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Rohen Agrees to Permit Trial for Burning of Jerusalem Mosque to Be Televised

Michael Denis William Rohen, accused of setting the Al Aksa mosque fire here Aug. 21, has agreed to permit his trial to be televised. Mr. Rohen’s decision, announced in Jerusalem district court yesterday, will enable Israel to use the trial in an effort to offset Arab propaganda on the fire.

A prominent Israeli criminal lawyer, Isaac Tunik of Tel Aviv, was assigned by the court to defend Mr. Rohen, but the defendant has yet to accept the court’s choice. The trial is expected to begin later this month. Judge Henry Baker, the court’s president, extended Mr. Rohen’s detention until the end of the trial.

Meanwhile, three prominent East Jerusalem Moslem leaders have informed the judicial commission investigating the fire that they would not testify. Sheikh Hilmi el Muhtasib and Hassan Tahboub, director of the Waqf (Moslem religious trusteeship), said they were rejecting invitations to testify on the ground that they do not recognize the legality of the commission,. A third Arab and a former Jordanian minister. Anwar Nusseibeh, wrote that he had no personal knowledge of the fire or its causes.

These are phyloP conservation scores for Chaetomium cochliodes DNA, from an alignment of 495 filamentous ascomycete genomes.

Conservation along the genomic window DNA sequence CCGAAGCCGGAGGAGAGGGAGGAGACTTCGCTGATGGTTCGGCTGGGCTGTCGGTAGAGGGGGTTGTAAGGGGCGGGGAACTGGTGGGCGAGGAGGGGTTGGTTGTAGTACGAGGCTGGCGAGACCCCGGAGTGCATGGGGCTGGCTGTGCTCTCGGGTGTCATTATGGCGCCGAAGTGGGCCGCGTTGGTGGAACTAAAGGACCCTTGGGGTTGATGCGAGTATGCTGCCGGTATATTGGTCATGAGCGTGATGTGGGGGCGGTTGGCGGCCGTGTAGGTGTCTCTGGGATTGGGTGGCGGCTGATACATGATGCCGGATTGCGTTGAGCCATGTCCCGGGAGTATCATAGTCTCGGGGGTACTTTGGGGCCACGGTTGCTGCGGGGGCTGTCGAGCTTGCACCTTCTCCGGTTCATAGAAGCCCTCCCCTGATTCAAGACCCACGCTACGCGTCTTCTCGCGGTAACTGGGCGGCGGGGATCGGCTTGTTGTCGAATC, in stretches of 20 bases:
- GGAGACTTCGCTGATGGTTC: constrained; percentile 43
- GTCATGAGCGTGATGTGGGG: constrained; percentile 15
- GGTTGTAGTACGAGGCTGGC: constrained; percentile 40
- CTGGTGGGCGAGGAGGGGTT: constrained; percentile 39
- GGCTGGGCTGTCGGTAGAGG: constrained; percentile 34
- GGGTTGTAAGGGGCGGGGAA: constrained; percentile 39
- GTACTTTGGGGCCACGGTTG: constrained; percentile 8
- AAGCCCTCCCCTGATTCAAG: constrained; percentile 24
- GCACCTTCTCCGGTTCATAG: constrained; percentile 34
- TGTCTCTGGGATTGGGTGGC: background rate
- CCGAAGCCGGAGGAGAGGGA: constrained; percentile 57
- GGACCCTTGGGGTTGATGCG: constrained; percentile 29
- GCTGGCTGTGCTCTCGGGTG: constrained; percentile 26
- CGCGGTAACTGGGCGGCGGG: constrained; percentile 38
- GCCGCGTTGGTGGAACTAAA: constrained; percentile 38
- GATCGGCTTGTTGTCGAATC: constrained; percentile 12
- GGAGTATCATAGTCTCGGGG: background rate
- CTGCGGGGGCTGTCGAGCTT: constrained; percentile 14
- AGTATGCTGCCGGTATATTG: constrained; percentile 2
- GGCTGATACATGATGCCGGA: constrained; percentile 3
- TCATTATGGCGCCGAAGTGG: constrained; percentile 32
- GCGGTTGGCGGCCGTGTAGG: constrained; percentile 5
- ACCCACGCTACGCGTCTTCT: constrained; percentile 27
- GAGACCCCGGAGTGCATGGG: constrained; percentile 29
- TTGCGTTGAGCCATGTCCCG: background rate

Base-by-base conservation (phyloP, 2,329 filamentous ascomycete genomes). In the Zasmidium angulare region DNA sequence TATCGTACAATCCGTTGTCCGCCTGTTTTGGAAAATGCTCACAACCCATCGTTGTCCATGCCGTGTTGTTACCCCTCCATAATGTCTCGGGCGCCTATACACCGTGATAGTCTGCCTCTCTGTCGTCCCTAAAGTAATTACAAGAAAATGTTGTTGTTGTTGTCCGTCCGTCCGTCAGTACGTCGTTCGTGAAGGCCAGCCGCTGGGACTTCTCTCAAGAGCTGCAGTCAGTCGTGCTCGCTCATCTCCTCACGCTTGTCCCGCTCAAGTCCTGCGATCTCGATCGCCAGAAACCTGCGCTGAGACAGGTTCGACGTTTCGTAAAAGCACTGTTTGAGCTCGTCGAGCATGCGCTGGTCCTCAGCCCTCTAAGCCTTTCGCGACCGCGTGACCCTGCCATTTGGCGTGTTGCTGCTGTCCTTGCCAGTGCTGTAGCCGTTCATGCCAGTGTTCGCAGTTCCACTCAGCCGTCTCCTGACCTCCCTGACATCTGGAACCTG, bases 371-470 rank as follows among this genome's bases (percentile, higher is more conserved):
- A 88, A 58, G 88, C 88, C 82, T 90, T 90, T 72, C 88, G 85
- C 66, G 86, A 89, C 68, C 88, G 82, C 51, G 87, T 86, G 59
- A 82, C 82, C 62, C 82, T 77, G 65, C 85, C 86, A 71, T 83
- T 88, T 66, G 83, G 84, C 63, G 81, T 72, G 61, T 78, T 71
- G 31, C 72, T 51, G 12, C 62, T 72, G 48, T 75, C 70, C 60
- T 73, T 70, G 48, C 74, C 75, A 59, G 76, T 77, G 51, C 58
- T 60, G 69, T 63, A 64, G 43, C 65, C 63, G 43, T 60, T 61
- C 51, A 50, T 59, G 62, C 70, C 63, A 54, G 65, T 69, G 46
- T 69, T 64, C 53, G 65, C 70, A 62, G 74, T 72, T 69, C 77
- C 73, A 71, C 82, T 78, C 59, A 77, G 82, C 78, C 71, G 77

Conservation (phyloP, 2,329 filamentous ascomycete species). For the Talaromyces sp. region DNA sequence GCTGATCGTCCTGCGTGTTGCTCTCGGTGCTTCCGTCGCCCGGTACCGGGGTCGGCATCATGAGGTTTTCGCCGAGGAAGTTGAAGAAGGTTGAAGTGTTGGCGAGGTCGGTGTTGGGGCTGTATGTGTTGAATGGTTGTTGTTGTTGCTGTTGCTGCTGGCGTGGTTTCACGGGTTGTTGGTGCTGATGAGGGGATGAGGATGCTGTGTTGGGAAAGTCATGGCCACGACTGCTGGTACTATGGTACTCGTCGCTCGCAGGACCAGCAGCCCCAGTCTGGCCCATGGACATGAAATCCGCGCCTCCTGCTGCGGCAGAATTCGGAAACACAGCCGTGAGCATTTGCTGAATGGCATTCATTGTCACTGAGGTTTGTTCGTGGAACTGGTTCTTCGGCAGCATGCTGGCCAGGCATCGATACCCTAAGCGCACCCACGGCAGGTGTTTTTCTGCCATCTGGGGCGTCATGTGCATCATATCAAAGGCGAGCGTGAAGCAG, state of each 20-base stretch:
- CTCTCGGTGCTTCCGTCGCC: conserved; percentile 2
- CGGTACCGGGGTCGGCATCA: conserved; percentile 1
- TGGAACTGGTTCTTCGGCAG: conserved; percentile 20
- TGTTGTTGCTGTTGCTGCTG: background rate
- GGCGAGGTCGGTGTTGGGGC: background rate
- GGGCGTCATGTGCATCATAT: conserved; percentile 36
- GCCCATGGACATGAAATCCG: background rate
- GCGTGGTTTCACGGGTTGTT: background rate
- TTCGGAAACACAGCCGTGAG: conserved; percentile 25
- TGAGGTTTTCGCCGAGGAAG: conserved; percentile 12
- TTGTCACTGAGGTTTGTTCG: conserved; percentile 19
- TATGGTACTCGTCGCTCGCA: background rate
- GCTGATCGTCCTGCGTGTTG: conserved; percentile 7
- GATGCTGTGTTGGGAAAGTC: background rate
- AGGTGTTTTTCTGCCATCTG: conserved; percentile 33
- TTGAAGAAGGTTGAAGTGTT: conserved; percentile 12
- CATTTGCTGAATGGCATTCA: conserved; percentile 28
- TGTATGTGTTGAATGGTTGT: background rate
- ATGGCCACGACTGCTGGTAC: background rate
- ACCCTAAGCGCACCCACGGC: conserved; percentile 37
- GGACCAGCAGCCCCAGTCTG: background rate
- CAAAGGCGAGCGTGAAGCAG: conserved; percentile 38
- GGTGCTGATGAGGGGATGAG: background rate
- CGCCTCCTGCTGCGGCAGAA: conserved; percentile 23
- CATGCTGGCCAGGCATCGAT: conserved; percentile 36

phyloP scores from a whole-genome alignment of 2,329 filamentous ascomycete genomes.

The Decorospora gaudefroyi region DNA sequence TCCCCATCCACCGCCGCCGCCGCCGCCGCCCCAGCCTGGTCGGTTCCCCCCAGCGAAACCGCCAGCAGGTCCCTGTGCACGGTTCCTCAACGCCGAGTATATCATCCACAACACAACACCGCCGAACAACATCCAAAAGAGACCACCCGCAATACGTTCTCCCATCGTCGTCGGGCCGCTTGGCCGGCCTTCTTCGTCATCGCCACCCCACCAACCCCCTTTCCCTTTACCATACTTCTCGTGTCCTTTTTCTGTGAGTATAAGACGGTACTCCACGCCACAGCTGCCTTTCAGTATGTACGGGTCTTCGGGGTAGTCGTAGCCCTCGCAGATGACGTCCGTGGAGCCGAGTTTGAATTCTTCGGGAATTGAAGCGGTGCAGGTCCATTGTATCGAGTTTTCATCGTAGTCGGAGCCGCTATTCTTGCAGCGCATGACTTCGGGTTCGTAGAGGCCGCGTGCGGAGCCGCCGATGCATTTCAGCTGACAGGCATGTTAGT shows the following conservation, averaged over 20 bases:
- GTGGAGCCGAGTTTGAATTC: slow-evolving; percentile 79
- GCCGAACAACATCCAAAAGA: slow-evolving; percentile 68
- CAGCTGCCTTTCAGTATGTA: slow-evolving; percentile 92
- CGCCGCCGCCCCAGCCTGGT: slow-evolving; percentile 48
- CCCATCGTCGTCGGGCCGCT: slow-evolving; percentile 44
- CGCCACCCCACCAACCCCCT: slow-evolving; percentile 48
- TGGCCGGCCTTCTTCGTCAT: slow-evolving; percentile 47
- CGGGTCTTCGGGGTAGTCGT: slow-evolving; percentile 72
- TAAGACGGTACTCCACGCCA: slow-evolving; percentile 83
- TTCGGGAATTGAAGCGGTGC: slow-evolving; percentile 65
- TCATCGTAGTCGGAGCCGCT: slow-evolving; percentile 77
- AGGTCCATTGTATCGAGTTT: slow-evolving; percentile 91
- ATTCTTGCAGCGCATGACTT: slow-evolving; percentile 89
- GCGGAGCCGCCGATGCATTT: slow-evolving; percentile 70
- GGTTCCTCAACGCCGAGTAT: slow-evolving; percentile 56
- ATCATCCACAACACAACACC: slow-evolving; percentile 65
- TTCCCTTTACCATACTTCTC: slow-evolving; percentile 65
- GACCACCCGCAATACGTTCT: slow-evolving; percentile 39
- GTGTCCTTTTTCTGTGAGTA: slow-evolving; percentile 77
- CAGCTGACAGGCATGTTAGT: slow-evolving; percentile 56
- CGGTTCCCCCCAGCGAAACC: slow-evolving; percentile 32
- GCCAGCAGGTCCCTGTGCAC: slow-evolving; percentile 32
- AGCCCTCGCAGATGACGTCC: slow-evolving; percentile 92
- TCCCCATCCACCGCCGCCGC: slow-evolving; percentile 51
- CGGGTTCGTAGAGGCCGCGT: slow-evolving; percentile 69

The commission heard the last Jewish witnesses yesterday. Police Chief Daniel Barelli told the commission that he did not order the use of force to disperse the crowds that interfered with the firemen attempting to extinguish the blaze as he did not want to fan the tempers of the crowd. Three of the firemen testified that Arab crowds jeered them, jostled them, and tried to slash their hoses.

Mr. Rohen is charged with two counts of arson and two counts of “violation of holy places.”Each count of arson carries a maximum 15-year penalty and each count of violation of a shrine carries a possible seven-year penalty. A 300-seat hall in Jerusalem’s convention center will be turned into a courtroom for the trial so that hundreds of newsmen can cover it.

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